Canada ‘can move mountains’ to save refugees

Surrey top destination for trickle of Syrian refugees arriving in B.C. so far, advocates urge reform to increase flow

Chris Friesen chairs the Canadian Immigrant Settlement Sector Alliance.

B.C. took in just 72 government-assisted refugees from Syria over the past two and a half years – more than half of them coming to Surrey – and advocates say there’s room for so many more.

They compare Canada’s response to the current refugee crisis, in which Ottawa has pledged to take 10,000 Syrians spread out over three years, to how the country stepped up to accept fleeing Vietnamese boat people.

In 1980, Canada welcomed more than 19,200 southeast Asian refugees and nearly 60,000 more were sponsored over two years by churches and other groups.

“If there is political will, we can move mountains,” said Chris Friesen, chair of the Canadian Immigrant Settlement Sector Alliance. “So far, we haven’t seen that under the Harper government. We have been far more generous in the past than we have in recent times.”

The current trickle of arriving government-assisted Syrians, perhaps a dozen a year into Surrey, is a drop in the bucket of the city’s rapidly growing population, which climbs by about 1,000 new residents a month.

The number of additional church-sponsored Syrian refugees is uncertain, but is likely tiny, according to Friesen, who is also director of settlement services for the Immigrant Services Society of B.C.

Most of the 72 Syrians have come to B.C. from Lebanon, but others have arrived via Turkey and Malaysia, he said, and they come from a range of ethnic backgrounds from Kurds to Sunni Muslims.

“Surrey, Burnaby and New West are the primary destinations at the moment, largely due to the ability to find affordable housing,” Friesen said.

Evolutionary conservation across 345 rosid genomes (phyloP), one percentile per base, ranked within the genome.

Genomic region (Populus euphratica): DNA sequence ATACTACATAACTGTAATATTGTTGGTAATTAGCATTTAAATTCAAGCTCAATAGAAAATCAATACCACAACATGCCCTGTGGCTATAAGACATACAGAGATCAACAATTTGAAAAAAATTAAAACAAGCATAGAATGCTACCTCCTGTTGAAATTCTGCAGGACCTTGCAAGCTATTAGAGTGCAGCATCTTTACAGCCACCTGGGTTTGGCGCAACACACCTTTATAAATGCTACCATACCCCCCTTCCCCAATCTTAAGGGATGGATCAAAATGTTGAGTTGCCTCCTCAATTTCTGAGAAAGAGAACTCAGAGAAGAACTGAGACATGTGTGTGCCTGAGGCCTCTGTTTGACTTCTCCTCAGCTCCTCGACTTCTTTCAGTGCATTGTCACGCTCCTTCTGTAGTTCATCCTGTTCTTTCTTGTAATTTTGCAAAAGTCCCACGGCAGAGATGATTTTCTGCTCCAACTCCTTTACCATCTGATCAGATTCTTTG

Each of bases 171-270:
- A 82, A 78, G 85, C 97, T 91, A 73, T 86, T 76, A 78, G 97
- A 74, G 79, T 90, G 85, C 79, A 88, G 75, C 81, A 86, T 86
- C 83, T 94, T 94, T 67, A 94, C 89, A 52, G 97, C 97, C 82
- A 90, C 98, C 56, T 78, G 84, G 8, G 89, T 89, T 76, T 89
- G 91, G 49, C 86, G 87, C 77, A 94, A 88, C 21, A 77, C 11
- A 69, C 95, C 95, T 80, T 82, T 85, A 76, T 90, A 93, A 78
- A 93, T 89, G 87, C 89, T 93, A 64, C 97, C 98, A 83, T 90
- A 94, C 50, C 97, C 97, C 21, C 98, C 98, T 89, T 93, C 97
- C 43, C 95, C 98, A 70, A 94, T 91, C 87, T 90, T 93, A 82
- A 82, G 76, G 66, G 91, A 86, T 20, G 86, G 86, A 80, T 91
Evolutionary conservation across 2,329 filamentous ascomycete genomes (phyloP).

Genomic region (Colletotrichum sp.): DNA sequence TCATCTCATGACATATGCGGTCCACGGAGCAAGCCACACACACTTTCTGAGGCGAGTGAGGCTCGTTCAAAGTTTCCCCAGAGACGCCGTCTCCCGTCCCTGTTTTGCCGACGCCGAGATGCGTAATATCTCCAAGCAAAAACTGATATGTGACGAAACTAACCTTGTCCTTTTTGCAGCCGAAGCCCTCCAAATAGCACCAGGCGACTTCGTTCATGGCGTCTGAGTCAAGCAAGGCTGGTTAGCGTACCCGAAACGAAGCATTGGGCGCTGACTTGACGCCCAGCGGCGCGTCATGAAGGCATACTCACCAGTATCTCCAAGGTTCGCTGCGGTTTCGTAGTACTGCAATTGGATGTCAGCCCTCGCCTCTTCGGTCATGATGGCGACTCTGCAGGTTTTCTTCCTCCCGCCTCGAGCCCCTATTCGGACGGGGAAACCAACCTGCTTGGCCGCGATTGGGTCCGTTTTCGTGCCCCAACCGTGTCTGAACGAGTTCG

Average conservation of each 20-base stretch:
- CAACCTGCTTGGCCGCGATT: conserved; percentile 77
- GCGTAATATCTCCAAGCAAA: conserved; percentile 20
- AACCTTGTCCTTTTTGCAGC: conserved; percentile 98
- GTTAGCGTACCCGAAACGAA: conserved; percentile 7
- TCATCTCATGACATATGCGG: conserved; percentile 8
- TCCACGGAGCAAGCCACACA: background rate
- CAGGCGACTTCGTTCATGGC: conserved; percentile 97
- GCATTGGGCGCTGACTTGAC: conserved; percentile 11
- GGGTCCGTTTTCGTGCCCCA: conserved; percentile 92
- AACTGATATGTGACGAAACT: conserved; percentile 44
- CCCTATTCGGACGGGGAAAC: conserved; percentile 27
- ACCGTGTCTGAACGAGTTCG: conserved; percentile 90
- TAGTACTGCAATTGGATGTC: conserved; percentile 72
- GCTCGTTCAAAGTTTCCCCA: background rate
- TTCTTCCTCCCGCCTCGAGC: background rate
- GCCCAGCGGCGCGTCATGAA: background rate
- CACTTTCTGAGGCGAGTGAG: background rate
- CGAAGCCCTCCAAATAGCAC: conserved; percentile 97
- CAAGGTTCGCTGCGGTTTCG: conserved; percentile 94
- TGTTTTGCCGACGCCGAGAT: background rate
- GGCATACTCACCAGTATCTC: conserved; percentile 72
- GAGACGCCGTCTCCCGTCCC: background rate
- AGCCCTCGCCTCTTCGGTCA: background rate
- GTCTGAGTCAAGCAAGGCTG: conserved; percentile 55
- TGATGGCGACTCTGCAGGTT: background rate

Friesen said he and other immigrant advocates want Ottawa to enact an emergency refugee plan that was drawn up as a contingency in 2002 following the Kosovo refugee crisis to swiftly bring in a significant number of additional refugees, in consultation with the UN.

In addition, he says the government can and should issue minister’s permits to immediately reunify extended family members of Syrians already in Canada.

That provision allows those family members who are in danger to come here in as little as 72 hours, leaving some aspects of refugee application processing, such as medical exams and clearances, to be conducted in Canada.

“The minister has a number of tools at his discretion which currently have not been used and given the current crisis should immediately be initiated.”

As for the slow pace of meeting Canada’s commitment to take in Syrians, Friesen said that’s due to the government’s insistence most be sponsored by the faith community, rather than being government-assisted.

“They should have committed to 10,000 government-assisted refugees and then allow church communities to undertake additional sponsorship,” Friesen said.

Immigration lawyer Richard Kurland believes there are plenty of churches and other groups and individuals eligible and willing to sponsor more refugees, but Ottawa has arbitrarily imposed a quota that creates a slow bottleneck for processing sponsored applications.

“The problem is the immigration minister is processing about seven or eight (Syrian) cases a day,” Kurland said, arguing that could be changed at the stroke of a pen as there’s no lack of staff or resources. “If the minister says instead of processing about eight cases a day, process 20 or 25, it’s an immediate solution.”

As it sits, he said, a flawlessly completed new Syrian refugee application filed now faces a 42-month processing wait.